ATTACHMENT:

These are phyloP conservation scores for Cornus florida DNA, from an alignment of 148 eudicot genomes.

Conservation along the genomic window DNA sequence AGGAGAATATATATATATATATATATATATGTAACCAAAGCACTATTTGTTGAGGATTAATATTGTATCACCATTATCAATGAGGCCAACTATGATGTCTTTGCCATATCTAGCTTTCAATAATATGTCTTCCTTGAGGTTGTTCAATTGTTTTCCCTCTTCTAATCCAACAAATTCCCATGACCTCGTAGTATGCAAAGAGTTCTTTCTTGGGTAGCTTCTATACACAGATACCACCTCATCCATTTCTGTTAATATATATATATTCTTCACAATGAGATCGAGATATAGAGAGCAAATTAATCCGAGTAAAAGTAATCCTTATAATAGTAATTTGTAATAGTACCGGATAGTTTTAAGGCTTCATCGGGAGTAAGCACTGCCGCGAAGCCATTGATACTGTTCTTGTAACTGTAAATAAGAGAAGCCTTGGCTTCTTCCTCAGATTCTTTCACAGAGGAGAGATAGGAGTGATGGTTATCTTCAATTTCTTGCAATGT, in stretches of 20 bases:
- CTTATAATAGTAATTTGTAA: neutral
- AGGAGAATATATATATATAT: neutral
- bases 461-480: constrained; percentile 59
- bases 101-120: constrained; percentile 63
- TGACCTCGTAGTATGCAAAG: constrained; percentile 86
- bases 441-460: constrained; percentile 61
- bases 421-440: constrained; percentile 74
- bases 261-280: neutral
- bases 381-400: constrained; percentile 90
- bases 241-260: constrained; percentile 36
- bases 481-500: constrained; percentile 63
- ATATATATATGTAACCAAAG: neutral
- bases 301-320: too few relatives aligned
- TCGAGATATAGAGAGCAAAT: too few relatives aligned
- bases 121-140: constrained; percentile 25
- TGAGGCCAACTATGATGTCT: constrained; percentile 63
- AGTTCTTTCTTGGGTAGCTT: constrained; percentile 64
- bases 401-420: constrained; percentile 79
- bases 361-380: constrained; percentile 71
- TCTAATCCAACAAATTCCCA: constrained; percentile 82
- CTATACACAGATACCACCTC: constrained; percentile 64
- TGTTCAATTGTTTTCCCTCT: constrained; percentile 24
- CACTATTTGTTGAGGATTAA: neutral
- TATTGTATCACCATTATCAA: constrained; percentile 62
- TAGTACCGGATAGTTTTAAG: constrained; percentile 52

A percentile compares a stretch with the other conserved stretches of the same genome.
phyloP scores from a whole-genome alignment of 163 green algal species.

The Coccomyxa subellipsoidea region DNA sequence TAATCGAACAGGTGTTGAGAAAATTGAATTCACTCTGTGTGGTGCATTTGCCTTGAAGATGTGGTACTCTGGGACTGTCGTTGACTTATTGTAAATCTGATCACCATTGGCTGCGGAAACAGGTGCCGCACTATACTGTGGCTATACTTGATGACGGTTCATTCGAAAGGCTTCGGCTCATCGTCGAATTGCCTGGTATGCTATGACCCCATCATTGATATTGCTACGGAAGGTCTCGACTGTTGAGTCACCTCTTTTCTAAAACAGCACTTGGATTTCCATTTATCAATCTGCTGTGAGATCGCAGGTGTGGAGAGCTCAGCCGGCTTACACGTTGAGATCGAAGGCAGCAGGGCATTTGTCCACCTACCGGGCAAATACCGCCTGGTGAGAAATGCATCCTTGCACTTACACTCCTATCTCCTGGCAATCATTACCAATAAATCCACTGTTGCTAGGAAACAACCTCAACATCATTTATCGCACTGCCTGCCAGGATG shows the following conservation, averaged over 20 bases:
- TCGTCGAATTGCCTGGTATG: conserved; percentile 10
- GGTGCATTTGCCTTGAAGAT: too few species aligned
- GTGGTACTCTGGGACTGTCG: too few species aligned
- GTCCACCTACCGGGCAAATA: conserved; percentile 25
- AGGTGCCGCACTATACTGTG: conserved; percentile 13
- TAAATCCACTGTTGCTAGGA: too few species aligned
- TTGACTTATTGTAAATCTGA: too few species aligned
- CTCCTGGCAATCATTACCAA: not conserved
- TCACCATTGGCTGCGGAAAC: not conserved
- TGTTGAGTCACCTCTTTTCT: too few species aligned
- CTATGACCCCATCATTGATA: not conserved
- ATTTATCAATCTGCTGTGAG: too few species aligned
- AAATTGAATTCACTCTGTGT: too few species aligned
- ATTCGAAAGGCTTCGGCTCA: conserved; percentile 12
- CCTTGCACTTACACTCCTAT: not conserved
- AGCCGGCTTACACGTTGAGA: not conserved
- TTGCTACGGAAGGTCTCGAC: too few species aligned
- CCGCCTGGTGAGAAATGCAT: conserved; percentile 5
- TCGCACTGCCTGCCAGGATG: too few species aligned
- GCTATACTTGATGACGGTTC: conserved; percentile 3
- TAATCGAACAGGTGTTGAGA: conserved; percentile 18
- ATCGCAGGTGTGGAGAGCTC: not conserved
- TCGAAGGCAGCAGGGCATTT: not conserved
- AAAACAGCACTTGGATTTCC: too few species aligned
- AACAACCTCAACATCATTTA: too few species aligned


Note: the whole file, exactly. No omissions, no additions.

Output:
These are phyloP conservation scores for Cornus florida DNA, from an alignment of 148 eudicot genomes.

Conservation along the genomic window DNA sequence AGGAGAATATATATATATATATATATATATGTAACCAAAGCACTATTTGTTGAGGATTAATATTGTATCACCATTATCAATGAGGCCAACTATGATGTCTTTGCCATATCTAGCTTTCAATAATATGTCTTCCTTGAGGTTGTTCAATTGTTTTCCCTCTTCTAATCCAACAAATTCCCATGACCTCGTAGTATGCAAAGAGTTCTTTCTTGGGTAGCTTCTATACACAGATACCACCTCATCCATTTCTGTTAATATATATATATTCTTCACAATGAGATCGAGATATAGAGAGCAAATTAATCCGAGTAAAAGTAATCCTTATAATAGTAATTTGTAATAGTACCGGATAGTTTTAAGGCTTCATCGGGAGTAAGCACTGCCGCGAAGCCATTGATACTGTTCTTGTAACTGTAAATAAGAGAAGCCTTGGCTTCTTCCTCAGATTCTTTCACAGAGGAGAGATAGGAGTGATGGTTATCTTCAATTTCTTGCAATGT, in stretches of 20 bases:
- CTTATAATAGTAATTTGTAA: neutral
- AGGAGAATATATATATATAT: neutral
- bases 461-480: constrained; percentile 59
- bases 101-120: constrained; percentile 63
- TGACCTCGTAGTATGCAAAG: constrained; percentile 86
- bases 441-460: constrained; percentile 61
- bases 421-440: constrained; percentile 74
- bases 261-280: neutral
- bases 381-400: constrained; percentile 90
- bases 241-260: constrained; percentile 36
- bases 481-500: constrained; percentile 63
- ATATATATATGTAACCAAAG: neutral
- bases 301-320: too few relatives aligned
- TCGAGATATAGAGAGCAAAT: too few relatives aligned
- bases 121-140: constrained; percentile 25
- TGAGGCCAACTATGATGTCT: constrained; percentile 63
- AGTTCTTTCTTGGGTAGCTT: constrained; percentile 64
- bases 401-420: constrained; percentile 79
- bases 361-380: constrained; percentile 71
- TCTAATCCAACAAATTCCCA: constrained; percentile 82
- CTATACACAGATACCACCTC: constrained; percentile 64
- TGTTCAATTGTTTTCCCTCT: constrained; percentile 24
- CACTATTTGTTGAGGATTAA: neutral
- TATTGTATCACCATTATCAA: constrained; percentile 62
- TAGTACCGGATAGTTTTAAG: constrained; percentile 52

A percentile compares a stretch with the other conserved stretches of the same genome.
phyloP scores from a whole-genome alignment of 163 green algal species.

The Coccomyxa subellipsoidea region DNA sequence TAATCGAACAGGTGTTGAGAAAATTGAATTCACTCTGTGTGGTGCATTTGCCTTGAAGATGTGGTACTCTGGGACTGTCGTTGACTTATTGTAAATCTGATCACCATTGGCTGCGGAAACAGGTGCCGCACTATACTGTGGCTATACTTGATGACGGTTCATTCGAAAGGCTTCGGCTCATCGTCGAATTGCCTGGTATGCTATGACCCCATCATTGATATTGCTACGGAAGGTCTCGACTGTTGAGTCACCTCTTTTCTAAAACAGCACTTGGATTTCCATTTATCAATCTGCTGTGAGATCGCAGGTGTGGAGAGCTCAGCCGGCTTACACGTTGAGATCGAAGGCAGCAGGGCATTTGTCCACCTACCGGGCAAATACCGCCTGGTGAGAAATGCATCCTTGCACTTACACTCCTATCTCCTGGCAATCATTACCAATAAATCCACTGTTGCTAGGAAACAACCTCAACATCATTTATCGCACTGCCTGCCAGGATG shows the following conservation, averaged over 20 bases:
- TCGTCGAATTGCCTGGTATG: conserved; percentile 10
- GGTGCATTTGCCTTGAAGAT: too few species aligned
- GTGGTACTCTGGGACTGTCG: too few species aligned
- GTCCACCTACCGGGCAAATA: conserved; percentile 25
- AGGTGCCGCACTATACTGTG: conserved; percentile 13
- TAAATCCACTGTTGCTAGGA: too few species aligned
- TTGACTTATTGTAAATCTGA: too few species aligned
- CTCCTGGCAATCATTACCAA: not conserved
- TCACCATTGGCTGCGGAAAC: not conserved
- TGTTGAGTCACCTCTTTTCT: too few species aligned
- CTATGACCCCATCATTGATA: not conserved
- ATTTATCAATCTGCTGTGAG: too few species aligned
- AAATTGAATTCACTCTGTGT: too few species aligned
- ATTCGAAAGGCTTCGGCTCA: conserved; percentile 12
- CCTTGCACTTACACTCCTAT: not conserved
- AGCCGGCTTACACGTTGAGA: not conserved
- TTGCTACGGAAGGTCTCGAC: too few species aligned
- CCGCCTGGTGAGAAATGCAT: conserved; percentile 5
- TCGCACTGCCTGCCAGGATG: too few species aligned
- GCTATACTTGATGACGGTTC: conserved; percentile 3
- TAATCGAACAGGTGTTGAGA: conserved; percentile 18
- ATCGCAGGTGTGGAGAGCTC: not conserved
- TCGAAGGCAGCAGGGCATTT: not conserved
- AAAACAGCACTTGGATTTCC: too few species aligned
- AACAACCTCAACATCATTTA: too few species aligned